When it comes to art by others that she loves, Shechet enjoys showing respect by purchasing it. “I lean toward buying if I can,” she says. “It’s cleaner.” That was the case with a Nicole Eisenman painting, Sunday Night Dinner (2009), featured in the 2022 show “Stuff,” which Shechet curated at Pace Gallery. Among a small, trusted circle—including longtime friend and fellow Pace artist Kiki Smith—she has a gifting routine that often turns into trading. “I say, ‘Just give me something you think I should have,’ ” Shechet notes. “It eliminates the awkwardness of the negotiation.” With Marilyn Minter, “it just feels easy,” says Shechet, who is delighted by one of the gifts she has received from the photographer, an editioned Trump plaque.
Artist Adam Pendleton, perhaps best known for his “Black Dada” series, was involved in one the most precocious swaps of all time. As a 16-year-old budding artist, he was making work and dutifully sending out slides to galleries, including to Onetwentyeight on the Lower East Side in New York, run by Kazuko Miyamoto, who had been an assistant to Sol LeWitt and was friendly with the great conceptual pioneer. When she put one of Pendleton’s teenage creations in a show—a major achievement on its own—LeWitt came to the exhibit, admired the work, and tried to buy it.
The gallerist urged him to swap instead, an easy argument, since LeWitt was among the most prolific traders of the age, exchanging with numerous artists, including Steir. (Many of his swaps were featured in a Drawing Center show in 2016, and he considered the act an integral part of his practice.) “In his collection is a work from my youth,” says Pendleton, referring to an abstract painting with collaged elements. “And I got a beautiful gouache.”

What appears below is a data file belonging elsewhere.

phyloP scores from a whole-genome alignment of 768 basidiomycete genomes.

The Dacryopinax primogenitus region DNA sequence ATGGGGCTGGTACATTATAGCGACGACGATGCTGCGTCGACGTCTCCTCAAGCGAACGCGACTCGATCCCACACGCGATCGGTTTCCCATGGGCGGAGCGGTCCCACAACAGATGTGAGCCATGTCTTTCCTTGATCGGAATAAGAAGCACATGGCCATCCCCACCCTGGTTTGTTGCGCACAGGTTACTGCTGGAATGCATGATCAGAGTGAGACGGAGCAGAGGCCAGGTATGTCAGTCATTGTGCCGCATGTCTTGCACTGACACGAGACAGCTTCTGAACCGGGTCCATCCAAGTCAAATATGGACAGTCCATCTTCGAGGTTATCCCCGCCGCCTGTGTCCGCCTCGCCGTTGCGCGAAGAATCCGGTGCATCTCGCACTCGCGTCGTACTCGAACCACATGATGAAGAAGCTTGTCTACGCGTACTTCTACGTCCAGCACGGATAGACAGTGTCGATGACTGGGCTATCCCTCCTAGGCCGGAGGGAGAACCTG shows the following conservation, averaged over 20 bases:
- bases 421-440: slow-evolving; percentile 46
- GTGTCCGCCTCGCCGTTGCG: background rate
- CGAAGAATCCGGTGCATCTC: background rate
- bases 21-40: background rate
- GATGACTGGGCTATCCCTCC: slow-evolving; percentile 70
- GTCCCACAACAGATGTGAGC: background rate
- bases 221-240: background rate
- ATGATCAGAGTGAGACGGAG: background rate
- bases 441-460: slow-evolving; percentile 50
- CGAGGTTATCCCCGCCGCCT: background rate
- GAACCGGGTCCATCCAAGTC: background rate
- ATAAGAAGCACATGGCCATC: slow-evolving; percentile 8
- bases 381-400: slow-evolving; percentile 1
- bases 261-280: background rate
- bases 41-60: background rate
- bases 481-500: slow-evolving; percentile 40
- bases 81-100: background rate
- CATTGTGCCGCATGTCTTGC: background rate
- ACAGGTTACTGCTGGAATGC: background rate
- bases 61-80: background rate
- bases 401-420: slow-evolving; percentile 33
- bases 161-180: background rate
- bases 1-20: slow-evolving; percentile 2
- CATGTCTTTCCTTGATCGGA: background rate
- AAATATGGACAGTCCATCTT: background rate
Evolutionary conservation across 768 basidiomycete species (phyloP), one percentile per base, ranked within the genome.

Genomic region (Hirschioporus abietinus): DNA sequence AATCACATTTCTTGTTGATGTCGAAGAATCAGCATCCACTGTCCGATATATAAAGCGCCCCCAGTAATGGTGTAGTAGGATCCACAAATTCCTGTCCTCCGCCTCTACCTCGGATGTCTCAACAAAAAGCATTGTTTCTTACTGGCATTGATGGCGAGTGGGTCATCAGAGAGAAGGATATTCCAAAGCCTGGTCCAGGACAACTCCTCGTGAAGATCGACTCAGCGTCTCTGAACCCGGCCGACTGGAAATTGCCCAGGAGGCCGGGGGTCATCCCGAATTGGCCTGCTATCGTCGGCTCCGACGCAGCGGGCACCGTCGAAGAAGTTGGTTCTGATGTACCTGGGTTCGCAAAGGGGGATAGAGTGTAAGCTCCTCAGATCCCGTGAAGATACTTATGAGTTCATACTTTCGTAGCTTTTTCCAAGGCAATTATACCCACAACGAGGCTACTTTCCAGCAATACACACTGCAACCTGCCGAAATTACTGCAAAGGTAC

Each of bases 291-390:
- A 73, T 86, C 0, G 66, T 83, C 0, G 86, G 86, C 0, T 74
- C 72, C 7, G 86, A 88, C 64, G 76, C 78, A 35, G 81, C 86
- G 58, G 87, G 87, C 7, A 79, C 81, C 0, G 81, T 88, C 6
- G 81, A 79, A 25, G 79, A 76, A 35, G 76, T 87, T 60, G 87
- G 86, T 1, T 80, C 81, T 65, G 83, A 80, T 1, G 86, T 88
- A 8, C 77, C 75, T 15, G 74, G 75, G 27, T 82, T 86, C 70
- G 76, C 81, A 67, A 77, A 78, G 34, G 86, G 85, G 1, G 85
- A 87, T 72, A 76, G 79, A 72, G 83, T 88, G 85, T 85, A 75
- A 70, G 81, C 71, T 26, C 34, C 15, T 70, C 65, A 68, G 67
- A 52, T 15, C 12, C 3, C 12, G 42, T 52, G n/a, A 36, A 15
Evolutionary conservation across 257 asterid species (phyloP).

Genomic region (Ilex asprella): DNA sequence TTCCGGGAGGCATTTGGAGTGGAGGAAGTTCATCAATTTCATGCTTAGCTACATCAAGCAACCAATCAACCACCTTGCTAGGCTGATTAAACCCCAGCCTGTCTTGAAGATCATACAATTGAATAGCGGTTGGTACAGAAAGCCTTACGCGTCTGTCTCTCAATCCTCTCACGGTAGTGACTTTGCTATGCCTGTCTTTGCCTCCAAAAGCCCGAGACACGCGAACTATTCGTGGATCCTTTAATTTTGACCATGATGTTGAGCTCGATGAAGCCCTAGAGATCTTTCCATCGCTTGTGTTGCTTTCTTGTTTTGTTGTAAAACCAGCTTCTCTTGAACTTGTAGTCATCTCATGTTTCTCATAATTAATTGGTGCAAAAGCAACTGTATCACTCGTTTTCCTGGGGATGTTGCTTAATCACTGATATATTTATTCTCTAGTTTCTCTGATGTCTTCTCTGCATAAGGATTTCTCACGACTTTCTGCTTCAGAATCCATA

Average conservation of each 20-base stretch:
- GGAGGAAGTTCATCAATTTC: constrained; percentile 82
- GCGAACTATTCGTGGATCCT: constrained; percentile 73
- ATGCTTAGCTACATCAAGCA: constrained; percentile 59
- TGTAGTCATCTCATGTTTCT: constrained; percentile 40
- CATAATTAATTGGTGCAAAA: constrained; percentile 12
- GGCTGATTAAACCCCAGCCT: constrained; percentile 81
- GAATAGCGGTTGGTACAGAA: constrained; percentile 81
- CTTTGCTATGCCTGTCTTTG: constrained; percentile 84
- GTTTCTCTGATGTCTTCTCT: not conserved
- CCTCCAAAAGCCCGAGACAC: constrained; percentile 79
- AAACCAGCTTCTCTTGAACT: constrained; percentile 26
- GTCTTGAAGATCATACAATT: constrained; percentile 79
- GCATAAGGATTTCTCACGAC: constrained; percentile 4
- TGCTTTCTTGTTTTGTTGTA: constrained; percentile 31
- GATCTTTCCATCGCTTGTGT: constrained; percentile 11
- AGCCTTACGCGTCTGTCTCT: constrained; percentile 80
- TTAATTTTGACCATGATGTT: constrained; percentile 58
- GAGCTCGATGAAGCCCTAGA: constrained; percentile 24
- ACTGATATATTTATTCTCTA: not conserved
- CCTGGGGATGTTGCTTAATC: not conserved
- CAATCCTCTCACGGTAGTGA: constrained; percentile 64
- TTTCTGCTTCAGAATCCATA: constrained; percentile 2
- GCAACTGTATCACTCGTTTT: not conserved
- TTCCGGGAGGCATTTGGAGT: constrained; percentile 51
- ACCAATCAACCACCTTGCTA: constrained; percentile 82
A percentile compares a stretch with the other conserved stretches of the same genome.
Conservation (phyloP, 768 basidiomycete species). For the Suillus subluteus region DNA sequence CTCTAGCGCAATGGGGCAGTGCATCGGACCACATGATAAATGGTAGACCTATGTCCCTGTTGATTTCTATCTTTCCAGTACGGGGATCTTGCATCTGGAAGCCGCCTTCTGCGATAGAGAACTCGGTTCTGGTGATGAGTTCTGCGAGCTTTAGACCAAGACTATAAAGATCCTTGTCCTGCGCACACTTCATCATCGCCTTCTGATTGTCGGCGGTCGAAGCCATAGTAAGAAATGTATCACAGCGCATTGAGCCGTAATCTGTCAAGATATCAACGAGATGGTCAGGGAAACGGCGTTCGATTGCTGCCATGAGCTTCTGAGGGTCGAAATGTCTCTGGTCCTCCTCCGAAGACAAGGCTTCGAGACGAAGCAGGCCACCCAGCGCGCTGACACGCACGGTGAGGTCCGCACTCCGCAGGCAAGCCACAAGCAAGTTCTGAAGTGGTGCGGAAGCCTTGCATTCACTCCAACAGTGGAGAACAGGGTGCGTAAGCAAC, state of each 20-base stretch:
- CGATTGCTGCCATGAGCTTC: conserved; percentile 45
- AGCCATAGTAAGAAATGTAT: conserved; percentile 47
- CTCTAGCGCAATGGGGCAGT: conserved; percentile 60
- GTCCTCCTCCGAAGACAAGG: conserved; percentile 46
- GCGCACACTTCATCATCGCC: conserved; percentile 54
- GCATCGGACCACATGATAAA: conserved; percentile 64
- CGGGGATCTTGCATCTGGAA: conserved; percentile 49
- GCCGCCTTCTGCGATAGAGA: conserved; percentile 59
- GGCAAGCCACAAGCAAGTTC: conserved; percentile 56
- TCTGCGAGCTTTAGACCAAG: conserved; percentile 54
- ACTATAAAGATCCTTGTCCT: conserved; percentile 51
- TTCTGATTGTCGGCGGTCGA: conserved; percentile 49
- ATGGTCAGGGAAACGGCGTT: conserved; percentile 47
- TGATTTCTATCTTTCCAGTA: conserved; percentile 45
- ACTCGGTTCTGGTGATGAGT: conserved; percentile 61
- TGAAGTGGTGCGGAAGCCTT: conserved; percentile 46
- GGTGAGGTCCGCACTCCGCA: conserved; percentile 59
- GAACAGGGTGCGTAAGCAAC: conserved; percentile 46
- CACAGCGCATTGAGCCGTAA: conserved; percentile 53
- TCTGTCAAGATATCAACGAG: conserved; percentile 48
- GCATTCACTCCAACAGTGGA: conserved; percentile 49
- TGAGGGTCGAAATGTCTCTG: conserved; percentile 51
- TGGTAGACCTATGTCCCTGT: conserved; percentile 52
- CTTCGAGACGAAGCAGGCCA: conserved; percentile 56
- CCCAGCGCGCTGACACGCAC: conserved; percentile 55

Nowadays, Pendleton is a little more circumspect. “I’m hesitant to trade,” he says, noting that he also does not make a lot of work, so there is not a large reserve from which to pull. “I’m bigger on putting my money where my mouth is and buying something I like.”
The painter Nathaniel Mary Quinn has an old-fashioned enthusiasm for exchanging art. “I’m in the midst of doing a trade with three artists: Hugo McCloud, Derrick Adams, and Amoako Boafo,” says Quinn. With his friend Derek Fordjour, a maker of ebullient figurative work, he has an ongoing swap meet of sorts. “I love his work,” he adds. “He’s a beautiful spirit. And he feels the same about me.”
The painter Jenna Gribbon has not done a lot of swaps, save for one with Doron Langberg, but she notes, “I have a wish list!” Quinn also has something of a hope chest, which he would fill with works by Gerhard Richter and John Currin. “I’d love to trade with Jenny Saville, but I’ve never mustered up the courage to suggest it,” Quinn adds about the fellow Gagosian artist.
Often a trade does not get suggested because “some people don’t want to be turned away,” Johnson admits. The sometimes-uncomfortable politesse around the tradition is brought home by a story from Shechet involving a pushy male artist, whom she will not name. “When someone asks you, it’s very awkward to say no,” she says of an incident several years ago. “This guy came to my studio and talked his way into two pieces. He was so smooth,” Shechet says with a sigh. “I still have his work. In the basement.”
A version of this article first appeared in print in our 2022 Winter Issue under the headline “Exchange Rate.” Subscribe to the magazine.